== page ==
When Your Education Brings You to Tears


In the early morning mist of Refugee Town, a small village in Unification Town/Smell-No-Taste, Ma Musu, an expressive teenage girl, couldn’t help crying when this paper spoke with her during U.S. First Lady Michelle Obama’s recent visit.

The teen obviously had a personal concern. She fidgeted with her fingernails that were completely bitten off. She kept her head down and spoke in a low tone, the kind of tone you’d use when you are telling a secret. When we pulled Ma Musu aside for some information, she could not control the tears that rolled down her cheeks like a waterfall.

“Sometimes when I go to school, I get a lot of my answers wrong because I have no time to study. Once, my teacher said I should give him something to correct the red or he would fail me. I’ve failed plenty in school,” she said.

When asked if she ever had to exchange sex for grades, she looked at her hands that had several cuts and infected cuticles, and started to cry.

She nodded her head in the affirmative.

“It’s not fine,” she added.

It took a relatively long time, close to an hour, to calm her down. She was distraught and looked embarrassed that she had finally released some emotional stress.

Meanwhile, I spotted Tina, who was sent back to Liberia two and a half years ago and found herself stranded along the highway. This column did a story on her in the hopes of finding a family that would take her in.

Now 22 years old and more hip to the lifestyle of living in Liberia, Tina looked drained, worn out, as if she is stranded on a desert island and in desperate need of water.

“I’m here. I found a little spot where I have a mud house, but I am always here,” she said.

When asked if she is employed, in school or commuting to Monrovia once in a while, she looked at our reporter as if in a daze and said, “No.”

“I’m just here oh; trying to adjust for real,” she added.

In the meantime, Refugee Town is believed to have had the most Ebola orphans at one point in time. It is estimated that there are now 100 Ebola orphans living in the town, and almost half of them are not in school.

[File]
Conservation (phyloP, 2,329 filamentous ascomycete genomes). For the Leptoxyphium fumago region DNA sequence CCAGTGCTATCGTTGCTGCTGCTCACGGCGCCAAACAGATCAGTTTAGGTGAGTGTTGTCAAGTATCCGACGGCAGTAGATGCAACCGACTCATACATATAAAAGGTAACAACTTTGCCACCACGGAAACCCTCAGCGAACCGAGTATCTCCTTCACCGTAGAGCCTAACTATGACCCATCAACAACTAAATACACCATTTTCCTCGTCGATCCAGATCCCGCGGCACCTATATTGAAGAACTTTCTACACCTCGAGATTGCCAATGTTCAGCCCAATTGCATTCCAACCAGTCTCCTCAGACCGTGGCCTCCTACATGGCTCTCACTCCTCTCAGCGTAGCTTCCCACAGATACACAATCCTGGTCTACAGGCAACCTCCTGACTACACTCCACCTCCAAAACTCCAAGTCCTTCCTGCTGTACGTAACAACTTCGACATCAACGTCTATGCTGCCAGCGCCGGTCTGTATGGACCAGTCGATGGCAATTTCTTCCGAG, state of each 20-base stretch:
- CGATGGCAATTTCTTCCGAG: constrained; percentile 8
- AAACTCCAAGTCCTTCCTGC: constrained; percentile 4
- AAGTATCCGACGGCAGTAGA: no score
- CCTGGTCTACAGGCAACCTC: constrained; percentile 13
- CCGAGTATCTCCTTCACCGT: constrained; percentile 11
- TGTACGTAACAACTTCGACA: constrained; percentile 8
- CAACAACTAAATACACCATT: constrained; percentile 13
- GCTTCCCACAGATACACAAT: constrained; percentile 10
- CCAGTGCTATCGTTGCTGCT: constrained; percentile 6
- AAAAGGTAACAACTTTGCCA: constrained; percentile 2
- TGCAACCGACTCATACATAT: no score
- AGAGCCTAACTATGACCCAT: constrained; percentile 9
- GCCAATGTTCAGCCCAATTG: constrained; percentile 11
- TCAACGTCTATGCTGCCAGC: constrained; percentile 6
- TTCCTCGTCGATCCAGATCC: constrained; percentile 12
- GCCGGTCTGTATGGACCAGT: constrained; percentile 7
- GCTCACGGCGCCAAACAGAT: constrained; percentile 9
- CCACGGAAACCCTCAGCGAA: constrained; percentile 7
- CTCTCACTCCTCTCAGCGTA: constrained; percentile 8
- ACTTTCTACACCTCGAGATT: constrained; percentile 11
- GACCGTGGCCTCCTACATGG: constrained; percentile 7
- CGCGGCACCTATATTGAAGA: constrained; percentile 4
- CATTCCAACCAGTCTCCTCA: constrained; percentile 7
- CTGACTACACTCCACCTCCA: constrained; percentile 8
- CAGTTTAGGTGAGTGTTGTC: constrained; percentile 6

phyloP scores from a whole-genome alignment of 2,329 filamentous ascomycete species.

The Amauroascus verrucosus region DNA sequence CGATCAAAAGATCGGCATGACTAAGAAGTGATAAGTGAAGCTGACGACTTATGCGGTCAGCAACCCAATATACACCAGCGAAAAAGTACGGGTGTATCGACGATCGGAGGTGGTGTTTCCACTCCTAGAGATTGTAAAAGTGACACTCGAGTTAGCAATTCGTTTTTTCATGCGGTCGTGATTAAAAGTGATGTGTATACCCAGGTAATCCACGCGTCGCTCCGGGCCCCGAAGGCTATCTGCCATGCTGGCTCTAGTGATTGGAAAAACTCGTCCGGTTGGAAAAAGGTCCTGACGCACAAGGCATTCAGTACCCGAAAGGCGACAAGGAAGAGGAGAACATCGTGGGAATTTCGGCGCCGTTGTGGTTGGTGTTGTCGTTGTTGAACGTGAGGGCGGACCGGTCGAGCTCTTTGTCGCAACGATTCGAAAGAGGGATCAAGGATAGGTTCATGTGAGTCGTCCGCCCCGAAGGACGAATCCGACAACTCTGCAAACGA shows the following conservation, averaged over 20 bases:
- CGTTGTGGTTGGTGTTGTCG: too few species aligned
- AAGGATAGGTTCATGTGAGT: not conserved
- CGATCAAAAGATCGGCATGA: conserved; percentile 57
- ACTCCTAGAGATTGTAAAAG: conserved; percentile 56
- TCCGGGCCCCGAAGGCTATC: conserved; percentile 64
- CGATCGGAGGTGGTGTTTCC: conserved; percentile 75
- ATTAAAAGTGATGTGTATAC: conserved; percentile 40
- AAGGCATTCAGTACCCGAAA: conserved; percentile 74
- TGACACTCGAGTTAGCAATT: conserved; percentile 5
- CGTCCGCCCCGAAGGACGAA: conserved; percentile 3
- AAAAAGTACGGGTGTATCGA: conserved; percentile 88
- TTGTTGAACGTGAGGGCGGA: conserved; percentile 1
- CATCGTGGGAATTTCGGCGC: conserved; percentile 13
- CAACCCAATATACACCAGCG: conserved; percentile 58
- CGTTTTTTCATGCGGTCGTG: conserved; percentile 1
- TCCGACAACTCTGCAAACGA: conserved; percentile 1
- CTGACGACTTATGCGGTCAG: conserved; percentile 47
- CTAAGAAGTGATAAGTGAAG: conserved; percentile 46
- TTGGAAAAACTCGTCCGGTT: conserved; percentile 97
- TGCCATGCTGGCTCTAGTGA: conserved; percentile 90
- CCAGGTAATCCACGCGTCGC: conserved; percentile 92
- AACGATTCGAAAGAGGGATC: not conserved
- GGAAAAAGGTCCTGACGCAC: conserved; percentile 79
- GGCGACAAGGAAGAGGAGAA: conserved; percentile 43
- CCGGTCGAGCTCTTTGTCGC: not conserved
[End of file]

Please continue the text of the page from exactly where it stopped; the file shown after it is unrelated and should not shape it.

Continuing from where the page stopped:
During U.S. First Lady Michelle Obama’s visit to Unification Town, the Ebola orphans lined up along the road screaming at her passing convoy.

“Please help the Ebola orphans go to school,” they pleaded through written banners and their voices.

Unfortunately, as small and loud as their appeal, their voices were shut out by the dozens of vehicles that made up Madam Obama’s convoy that passed along the dusty road taking the American First Lady back to the airport.

One woman, Ma Bendu, an Ebola survivor, lost her husband and claimed some of her sister’s children are still at an orphanage in Disco Hill. She has hopes of getting them out of there one day, but not now because “there is not even enough money to look after my family.”

“I couldn’t keep them when she and her husband passed because I was infected along with my family. I lost two of my children and husband. As I speak, I can’t even work or sell because I am so sickly.”

Refugee Town is enveloped in darkness. There is no power in the town. Community members have to walk about a mile to get to the nearest dry goods stalls and provision shops. The town is lonely, no sidewalks or football field to indicate that children live there. Everyone seemed sullen and distant from one another.

Also, Ebola ravished the community and took over 85 people with its passing rage. Left in the town now are children, and more than 60% of them are not in school. They looked rough and worn out, haggard and without proper nutrition.

Meanwhile, a teacher working at one of the government schools in the town said that the community needs fast outreach. Now that elections are underway, some of those who intend to represent Refugee Town are being called on by its community to reach out and help.

“Sister, that is the problem we faced with here – all these orphans and no one is putting them in school. No one is looking after them when there is no food to eat, and every time a child is dying in this town. We need the government to help us, really,” stated Mr. Samuel, a teacher working at one of the government schools.


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